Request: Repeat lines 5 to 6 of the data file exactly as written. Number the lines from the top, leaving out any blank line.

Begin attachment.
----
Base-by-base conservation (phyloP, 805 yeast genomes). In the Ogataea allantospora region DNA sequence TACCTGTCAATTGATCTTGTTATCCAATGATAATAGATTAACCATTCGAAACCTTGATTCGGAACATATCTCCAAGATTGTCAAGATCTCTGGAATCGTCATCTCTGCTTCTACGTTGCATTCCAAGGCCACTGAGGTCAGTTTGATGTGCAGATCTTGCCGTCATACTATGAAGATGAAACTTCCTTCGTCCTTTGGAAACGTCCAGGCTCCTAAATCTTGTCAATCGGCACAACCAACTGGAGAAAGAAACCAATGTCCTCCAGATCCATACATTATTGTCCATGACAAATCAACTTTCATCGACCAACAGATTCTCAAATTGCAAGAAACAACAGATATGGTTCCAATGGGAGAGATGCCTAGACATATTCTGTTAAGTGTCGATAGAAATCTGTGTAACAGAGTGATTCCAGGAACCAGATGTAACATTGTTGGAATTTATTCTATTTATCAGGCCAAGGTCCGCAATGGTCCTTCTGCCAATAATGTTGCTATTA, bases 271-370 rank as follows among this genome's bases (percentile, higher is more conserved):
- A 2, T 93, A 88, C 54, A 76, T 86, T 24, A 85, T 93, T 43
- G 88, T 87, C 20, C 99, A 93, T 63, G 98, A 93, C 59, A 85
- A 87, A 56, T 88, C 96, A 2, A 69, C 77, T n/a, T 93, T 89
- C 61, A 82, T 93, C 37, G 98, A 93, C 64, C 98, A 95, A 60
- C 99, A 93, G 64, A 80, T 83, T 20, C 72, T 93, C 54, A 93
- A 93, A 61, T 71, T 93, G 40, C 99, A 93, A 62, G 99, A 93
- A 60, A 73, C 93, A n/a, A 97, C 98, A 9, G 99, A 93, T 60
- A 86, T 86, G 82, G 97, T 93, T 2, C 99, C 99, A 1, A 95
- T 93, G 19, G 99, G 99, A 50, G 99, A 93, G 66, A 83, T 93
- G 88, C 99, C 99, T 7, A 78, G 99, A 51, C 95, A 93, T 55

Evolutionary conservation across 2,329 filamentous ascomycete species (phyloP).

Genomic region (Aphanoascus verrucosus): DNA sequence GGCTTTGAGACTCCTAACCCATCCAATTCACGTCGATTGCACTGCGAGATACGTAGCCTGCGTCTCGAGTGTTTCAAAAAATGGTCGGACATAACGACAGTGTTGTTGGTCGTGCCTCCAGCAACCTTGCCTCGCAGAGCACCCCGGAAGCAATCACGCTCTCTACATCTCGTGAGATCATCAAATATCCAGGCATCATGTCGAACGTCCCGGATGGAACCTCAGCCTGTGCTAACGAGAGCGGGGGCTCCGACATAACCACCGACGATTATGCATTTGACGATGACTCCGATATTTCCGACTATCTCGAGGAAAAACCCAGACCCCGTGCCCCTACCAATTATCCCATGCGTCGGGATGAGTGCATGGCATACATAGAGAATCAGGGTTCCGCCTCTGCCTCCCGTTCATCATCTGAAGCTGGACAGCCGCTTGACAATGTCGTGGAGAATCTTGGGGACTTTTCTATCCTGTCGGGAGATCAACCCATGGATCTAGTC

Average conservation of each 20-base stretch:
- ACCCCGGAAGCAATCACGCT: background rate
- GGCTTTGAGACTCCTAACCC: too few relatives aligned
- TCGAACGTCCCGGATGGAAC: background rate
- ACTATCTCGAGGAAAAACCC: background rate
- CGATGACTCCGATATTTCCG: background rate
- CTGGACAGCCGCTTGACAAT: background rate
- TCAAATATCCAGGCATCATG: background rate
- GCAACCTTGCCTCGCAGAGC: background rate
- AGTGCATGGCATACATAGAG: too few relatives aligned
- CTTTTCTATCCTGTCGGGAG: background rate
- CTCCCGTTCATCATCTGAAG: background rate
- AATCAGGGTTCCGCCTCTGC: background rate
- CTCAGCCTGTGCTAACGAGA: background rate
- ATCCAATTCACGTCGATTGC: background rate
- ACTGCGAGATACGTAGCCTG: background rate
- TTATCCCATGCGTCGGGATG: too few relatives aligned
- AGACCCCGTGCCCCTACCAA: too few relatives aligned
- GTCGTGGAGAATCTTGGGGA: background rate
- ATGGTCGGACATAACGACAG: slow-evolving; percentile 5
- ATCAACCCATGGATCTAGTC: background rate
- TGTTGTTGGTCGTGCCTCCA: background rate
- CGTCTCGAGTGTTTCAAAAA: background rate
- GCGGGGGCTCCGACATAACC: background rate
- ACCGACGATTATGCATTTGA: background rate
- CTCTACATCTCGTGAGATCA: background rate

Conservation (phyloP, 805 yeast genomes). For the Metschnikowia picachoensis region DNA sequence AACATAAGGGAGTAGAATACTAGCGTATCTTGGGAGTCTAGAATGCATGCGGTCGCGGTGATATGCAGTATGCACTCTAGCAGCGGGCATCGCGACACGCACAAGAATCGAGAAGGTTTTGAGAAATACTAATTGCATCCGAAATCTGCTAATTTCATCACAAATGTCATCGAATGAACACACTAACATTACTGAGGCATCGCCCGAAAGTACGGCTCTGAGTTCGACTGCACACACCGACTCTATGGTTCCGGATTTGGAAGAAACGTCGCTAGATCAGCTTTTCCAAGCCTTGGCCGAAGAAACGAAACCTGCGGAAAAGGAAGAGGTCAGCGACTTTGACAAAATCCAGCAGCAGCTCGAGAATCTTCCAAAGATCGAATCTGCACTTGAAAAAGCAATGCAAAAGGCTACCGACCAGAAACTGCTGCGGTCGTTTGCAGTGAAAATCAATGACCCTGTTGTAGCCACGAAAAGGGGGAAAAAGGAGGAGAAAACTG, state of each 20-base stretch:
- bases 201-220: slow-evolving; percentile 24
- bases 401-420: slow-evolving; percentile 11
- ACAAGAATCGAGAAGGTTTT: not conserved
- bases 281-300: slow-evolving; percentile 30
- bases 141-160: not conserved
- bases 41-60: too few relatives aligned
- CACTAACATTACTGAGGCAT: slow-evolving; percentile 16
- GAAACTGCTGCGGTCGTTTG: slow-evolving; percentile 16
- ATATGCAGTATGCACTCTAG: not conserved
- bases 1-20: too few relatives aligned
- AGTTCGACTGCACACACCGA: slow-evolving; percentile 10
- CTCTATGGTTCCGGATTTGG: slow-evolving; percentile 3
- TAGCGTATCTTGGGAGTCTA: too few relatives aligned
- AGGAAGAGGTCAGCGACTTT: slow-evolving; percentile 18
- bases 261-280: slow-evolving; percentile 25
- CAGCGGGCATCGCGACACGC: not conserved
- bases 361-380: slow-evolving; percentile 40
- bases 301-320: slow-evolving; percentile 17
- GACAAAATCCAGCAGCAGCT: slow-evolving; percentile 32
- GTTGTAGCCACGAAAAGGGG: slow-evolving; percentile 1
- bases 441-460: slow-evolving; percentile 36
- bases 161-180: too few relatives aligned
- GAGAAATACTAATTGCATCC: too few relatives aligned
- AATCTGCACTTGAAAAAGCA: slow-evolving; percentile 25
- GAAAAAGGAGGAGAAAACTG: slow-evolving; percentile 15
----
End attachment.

- C 61, A 82, T 93, C 37, G 98, A 93, C 64, C 98, A 95, A 60
- C 99, A 93, G 64, A 80, T 83, T 20, C 72, T 93, C 54, A 93